The problem that many entrepreneurs face is not a shortage of (seemingly) good business ideas and opportunities, but an excess of them. Pick your projects carefully and dedicate enough resources to them to give them a good chance of taking off. But also be brave enough to walk away when a side project will not be a success.
Hire a talented team
If you want to run multiple businesses, you’ll need to accept the fact that you’ll need to delegate more of the day to day operations to your team. It’s important to find people who you trust and work well with so that you can be comfortable leaving them to get on with it while you’re busy elsewhere. It can work well to share skills across your businesses and work with the same external consultants.
Get advice about how to structure your businesses
When you decide to diversify, you’ll need to look at the right structure for your different businesses. It might make sense to simply add your new line of business to an existing company, or to treat it as an associate, or to set it up as a completely new company. Discuss the pros and cons with your financial and legal advisors, with a view to minimising risk and optimising cost efficiencies.
Share infrastructure and skills where you can
Don’t double up on skills, services and infrastructure when it isn’t necessary. For example, you might be able to share an IT backbone, receptionist and an office between two or more businesses. As an extension to this thought, if you’re thinking about expanding into a new business or market, why not look at ideas that can leverage off the skills, infrastructure and assets you already have in place?
Be a time management and multitasking master
- Use IT systems to save you time—ditch the spreadsheets and use proper accounting and payroll software, for example.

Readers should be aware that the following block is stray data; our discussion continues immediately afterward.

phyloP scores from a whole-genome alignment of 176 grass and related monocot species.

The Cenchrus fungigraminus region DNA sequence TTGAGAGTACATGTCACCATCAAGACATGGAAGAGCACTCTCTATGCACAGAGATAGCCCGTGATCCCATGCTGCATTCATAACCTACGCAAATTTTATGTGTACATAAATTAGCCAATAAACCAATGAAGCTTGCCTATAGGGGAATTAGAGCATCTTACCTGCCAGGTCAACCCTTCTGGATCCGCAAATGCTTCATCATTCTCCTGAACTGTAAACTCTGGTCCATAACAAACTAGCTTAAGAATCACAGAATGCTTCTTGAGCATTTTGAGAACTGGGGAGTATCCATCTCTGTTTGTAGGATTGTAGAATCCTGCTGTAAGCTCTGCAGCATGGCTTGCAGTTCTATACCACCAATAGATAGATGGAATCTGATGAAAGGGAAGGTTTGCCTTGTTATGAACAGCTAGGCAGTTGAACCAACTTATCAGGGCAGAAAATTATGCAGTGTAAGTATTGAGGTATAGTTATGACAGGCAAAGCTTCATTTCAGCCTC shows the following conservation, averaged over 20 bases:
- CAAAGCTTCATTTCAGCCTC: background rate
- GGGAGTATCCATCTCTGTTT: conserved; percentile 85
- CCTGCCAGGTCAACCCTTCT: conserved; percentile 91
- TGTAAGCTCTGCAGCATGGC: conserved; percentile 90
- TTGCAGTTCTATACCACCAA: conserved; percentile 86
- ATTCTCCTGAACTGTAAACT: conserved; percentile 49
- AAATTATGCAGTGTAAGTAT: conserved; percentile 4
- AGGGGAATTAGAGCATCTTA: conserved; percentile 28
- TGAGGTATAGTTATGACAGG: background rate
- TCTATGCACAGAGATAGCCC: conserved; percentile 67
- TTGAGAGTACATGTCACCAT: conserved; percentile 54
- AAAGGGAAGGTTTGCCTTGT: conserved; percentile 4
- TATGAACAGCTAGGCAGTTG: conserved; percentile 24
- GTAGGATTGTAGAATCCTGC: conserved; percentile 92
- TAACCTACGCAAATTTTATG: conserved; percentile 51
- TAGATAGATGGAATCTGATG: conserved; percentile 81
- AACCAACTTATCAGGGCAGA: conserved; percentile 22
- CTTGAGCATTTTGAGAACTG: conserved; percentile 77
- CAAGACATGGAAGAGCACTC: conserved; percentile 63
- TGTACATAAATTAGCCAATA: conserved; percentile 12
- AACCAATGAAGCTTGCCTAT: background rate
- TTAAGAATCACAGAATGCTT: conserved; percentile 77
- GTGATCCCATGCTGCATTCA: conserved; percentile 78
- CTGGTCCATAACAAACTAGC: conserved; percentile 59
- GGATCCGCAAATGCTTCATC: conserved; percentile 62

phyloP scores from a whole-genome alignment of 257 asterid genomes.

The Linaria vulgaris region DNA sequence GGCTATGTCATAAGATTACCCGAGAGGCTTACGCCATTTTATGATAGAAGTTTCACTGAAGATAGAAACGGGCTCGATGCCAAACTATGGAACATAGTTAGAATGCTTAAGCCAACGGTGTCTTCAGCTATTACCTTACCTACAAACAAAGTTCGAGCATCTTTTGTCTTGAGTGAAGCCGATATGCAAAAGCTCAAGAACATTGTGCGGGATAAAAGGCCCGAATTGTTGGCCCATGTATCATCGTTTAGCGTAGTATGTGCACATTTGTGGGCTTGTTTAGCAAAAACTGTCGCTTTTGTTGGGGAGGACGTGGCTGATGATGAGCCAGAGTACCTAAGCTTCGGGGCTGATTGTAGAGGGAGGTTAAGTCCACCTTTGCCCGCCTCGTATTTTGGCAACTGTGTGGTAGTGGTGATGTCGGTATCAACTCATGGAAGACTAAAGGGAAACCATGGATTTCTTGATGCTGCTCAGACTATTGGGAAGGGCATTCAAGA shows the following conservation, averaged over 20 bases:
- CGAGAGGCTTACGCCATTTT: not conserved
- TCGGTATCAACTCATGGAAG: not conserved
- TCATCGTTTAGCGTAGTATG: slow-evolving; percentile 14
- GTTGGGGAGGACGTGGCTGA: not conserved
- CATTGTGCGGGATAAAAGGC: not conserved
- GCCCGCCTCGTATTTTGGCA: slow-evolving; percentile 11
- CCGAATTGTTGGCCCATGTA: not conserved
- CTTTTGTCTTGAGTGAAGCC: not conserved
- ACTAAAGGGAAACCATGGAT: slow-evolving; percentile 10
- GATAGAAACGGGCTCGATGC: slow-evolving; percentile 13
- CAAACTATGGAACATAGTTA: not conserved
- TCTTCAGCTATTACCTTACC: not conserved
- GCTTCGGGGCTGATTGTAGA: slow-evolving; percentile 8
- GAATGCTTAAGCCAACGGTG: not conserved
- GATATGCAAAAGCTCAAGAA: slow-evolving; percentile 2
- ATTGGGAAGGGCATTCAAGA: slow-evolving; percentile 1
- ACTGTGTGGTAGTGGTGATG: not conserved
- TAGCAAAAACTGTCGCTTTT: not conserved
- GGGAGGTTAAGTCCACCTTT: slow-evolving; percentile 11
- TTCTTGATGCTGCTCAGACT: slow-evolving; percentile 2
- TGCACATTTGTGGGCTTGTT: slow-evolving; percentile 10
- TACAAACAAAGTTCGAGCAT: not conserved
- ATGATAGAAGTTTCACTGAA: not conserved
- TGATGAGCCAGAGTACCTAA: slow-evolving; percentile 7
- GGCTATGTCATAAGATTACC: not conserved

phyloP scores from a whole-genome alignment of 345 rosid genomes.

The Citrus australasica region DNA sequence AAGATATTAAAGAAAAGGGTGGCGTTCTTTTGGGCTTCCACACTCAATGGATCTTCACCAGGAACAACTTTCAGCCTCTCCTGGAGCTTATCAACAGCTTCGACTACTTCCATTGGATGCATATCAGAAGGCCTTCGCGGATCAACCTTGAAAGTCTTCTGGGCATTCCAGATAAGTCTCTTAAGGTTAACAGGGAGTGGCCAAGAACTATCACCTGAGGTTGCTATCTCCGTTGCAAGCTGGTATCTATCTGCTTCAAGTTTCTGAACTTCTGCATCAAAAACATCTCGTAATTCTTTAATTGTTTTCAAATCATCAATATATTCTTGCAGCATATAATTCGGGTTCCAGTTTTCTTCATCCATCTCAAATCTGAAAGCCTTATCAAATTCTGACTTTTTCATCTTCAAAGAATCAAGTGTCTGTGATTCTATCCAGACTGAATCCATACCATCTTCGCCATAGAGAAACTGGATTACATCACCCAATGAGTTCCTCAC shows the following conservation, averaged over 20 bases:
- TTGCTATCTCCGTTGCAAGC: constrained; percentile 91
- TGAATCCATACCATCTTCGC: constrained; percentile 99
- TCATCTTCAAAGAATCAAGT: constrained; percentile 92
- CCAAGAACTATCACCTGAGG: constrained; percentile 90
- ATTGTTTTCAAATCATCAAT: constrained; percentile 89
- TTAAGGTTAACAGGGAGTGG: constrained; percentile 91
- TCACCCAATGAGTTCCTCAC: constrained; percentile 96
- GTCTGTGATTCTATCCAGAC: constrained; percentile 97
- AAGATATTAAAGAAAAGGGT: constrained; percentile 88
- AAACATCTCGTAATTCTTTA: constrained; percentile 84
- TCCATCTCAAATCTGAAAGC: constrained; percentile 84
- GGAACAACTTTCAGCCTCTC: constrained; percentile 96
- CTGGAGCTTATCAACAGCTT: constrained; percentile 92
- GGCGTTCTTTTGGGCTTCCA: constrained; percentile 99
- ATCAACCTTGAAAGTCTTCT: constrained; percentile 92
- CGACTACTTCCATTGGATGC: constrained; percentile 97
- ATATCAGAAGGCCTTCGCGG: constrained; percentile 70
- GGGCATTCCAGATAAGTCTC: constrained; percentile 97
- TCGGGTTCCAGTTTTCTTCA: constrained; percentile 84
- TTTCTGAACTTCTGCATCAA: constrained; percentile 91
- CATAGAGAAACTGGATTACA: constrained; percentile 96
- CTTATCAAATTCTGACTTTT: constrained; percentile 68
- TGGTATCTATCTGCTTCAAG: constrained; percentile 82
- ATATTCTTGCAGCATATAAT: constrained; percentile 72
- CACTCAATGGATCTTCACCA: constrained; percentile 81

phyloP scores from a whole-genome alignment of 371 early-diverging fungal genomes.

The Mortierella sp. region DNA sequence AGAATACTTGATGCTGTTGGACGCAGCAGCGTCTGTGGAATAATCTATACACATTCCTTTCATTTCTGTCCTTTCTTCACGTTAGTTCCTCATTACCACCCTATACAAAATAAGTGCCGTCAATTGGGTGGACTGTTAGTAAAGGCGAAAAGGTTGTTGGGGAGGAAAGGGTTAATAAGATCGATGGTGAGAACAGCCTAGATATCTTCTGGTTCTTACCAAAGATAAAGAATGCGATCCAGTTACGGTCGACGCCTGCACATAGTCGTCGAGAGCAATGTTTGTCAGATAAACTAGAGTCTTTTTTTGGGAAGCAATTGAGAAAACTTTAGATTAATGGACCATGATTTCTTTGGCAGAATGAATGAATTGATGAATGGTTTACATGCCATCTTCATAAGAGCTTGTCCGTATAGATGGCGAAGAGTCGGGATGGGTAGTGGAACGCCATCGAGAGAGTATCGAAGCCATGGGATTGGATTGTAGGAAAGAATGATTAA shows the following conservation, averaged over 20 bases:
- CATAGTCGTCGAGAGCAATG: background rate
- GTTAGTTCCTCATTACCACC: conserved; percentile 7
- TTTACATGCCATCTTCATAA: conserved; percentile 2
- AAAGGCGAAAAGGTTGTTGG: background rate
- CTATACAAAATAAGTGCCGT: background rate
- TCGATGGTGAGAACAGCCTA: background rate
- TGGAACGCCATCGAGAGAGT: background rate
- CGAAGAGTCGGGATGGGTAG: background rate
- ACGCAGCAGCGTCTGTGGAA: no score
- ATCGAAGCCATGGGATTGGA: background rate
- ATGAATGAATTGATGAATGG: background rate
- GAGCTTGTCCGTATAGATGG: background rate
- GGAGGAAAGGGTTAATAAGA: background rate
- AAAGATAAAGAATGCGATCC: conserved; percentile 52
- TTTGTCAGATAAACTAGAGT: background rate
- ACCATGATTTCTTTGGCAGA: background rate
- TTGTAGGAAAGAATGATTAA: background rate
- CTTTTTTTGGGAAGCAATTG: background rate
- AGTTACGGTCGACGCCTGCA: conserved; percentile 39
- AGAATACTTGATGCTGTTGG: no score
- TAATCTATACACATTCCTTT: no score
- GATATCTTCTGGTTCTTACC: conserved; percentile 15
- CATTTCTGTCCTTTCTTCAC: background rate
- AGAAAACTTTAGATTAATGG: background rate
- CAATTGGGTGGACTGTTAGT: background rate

- Learn to prioritise: perhaps focus on sales first, then marketing and admin.
- Make time first thing in the morning or at the end of the day to take care of admin and email when there is no one else in the office to distract you.
- Schedule your time carefully.
- Outsource low value tasks or delegate them to juniors.
Take South African serial entrepreneur Shezi Ntuthuko for example, who says that being an entrepreneur “does become easy after the first 10” (http://APO.af/DXSWGN). It takes hard work and human sacrifice to turn a dream business idea into a way of life. It is the entrepreneurial spirit that makes the difference all over the world.
Distributed by APO Group on behalf of Sage.
Note to Editors:
*Career coach, artist and writer, Emilie Wapnick (http://APO.af/Uhzjeq) coined the term ‘Multipotentialites’ to describe people with ‘a range of interests, many jobs over one lifetime, and many interlocking potentials’. These people don’t have ‘one true calling’ and she believes that embracing their many potentials leads to a happier and more authentic life.
**Dion Chang (http://APO.af/n5mMcn), founder of research trend specialists, Flux Trends, defines the term ‘slashies’ as how young people tend to define their skill-set beyond their professional careers. Many of them have passion projects, other jobs or small businesses on the side, which they find more rewarding and may have plans to abandon their day-jobs in order to pursue them at a later stage.